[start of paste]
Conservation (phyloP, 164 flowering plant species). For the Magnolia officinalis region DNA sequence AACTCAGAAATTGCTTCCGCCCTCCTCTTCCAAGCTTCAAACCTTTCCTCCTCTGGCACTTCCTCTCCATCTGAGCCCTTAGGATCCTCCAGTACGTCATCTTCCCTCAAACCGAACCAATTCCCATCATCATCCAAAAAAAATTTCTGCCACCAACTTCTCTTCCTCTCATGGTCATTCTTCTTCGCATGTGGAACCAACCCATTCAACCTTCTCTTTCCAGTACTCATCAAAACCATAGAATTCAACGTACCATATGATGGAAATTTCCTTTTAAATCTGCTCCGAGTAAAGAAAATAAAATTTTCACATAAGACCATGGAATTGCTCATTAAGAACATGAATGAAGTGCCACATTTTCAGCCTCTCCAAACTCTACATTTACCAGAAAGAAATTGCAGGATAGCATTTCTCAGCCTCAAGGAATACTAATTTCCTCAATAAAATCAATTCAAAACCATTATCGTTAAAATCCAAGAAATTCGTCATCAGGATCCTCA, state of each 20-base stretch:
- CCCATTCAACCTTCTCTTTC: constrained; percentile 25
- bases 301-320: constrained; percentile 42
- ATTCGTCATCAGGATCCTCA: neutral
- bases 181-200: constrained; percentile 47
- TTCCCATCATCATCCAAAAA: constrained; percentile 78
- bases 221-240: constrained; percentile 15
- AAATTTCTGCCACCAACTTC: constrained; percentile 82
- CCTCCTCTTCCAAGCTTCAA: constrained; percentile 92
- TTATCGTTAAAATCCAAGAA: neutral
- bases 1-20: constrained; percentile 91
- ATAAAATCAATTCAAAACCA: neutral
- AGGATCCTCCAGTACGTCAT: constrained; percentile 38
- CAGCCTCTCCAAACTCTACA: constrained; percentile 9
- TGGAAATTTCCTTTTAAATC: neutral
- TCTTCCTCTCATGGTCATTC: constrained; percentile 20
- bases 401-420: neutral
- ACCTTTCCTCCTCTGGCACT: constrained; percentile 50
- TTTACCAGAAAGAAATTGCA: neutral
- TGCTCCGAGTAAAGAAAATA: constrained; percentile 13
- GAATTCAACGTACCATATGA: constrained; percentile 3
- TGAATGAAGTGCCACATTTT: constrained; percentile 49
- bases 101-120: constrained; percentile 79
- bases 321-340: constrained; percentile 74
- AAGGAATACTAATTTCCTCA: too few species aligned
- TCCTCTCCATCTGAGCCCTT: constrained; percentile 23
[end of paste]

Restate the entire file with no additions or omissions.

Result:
Conservation (phyloP, 164 flowering plant species). For the Magnolia officinalis region DNA sequence AACTCAGAAATTGCTTCCGCCCTCCTCTTCCAAGCTTCAAACCTTTCCTCCTCTGGCACTTCCTCTCCATCTGAGCCCTTAGGATCCTCCAGTACGTCATCTTCCCTCAAACCGAACCAATTCCCATCATCATCCAAAAAAAATTTCTGCCACCAACTTCTCTTCCTCTCATGGTCATTCTTCTTCGCATGTGGAACCAACCCATTCAACCTTCTCTTTCCAGTACTCATCAAAACCATAGAATTCAACGTACCATATGATGGAAATTTCCTTTTAAATCTGCTCCGAGTAAAGAAAATAAAATTTTCACATAAGACCATGGAATTGCTCATTAAGAACATGAATGAAGTGCCACATTTTCAGCCTCTCCAAACTCTACATTTACCAGAAAGAAATTGCAGGATAGCATTTCTCAGCCTCAAGGAATACTAATTTCCTCAATAAAATCAATTCAAAACCATTATCGTTAAAATCCAAGAAATTCGTCATCAGGATCCTCA, state of each 20-base stretch:
- CCCATTCAACCTTCTCTTTC: constrained; percentile 25
- bases 301-320: constrained; percentile 42
- ATTCGTCATCAGGATCCTCA: neutral
- bases 181-200: constrained; percentile 47
- TTCCCATCATCATCCAAAAA: constrained; percentile 78
- bases 221-240: constrained; percentile 15
- AAATTTCTGCCACCAACTTC: constrained; percentile 82
- CCTCCTCTTCCAAGCTTCAA: constrained; percentile 92
- TTATCGTTAAAATCCAAGAA: neutral
- bases 1-20: constrained; percentile 91
- ATAAAATCAATTCAAAACCA: neutral
- AGGATCCTCCAGTACGTCAT: constrained; percentile 38
- CAGCCTCTCCAAACTCTACA: constrained; percentile 9
- TGGAAATTTCCTTTTAAATC: neutral
- TCTTCCTCTCATGGTCATTC: constrained; percentile 20
- bases 401-420: neutral
- ACCTTTCCTCCTCTGGCACT: constrained; percentile 50
- TTTACCAGAAAGAAATTGCA: neutral
- TGCTCCGAGTAAAGAAAATA: constrained; percentile 13
- GAATTCAACGTACCATATGA: constrained; percentile 3
- TGAATGAAGTGCCACATTTT: constrained; percentile 49
- bases 101-120: constrained; percentile 79
- bases 321-340: constrained; percentile 74
- AAGGAATACTAATTTCCTCA: too few species aligned
- TCCTCTCCATCTGAGCCCTT: constrained; percentile 23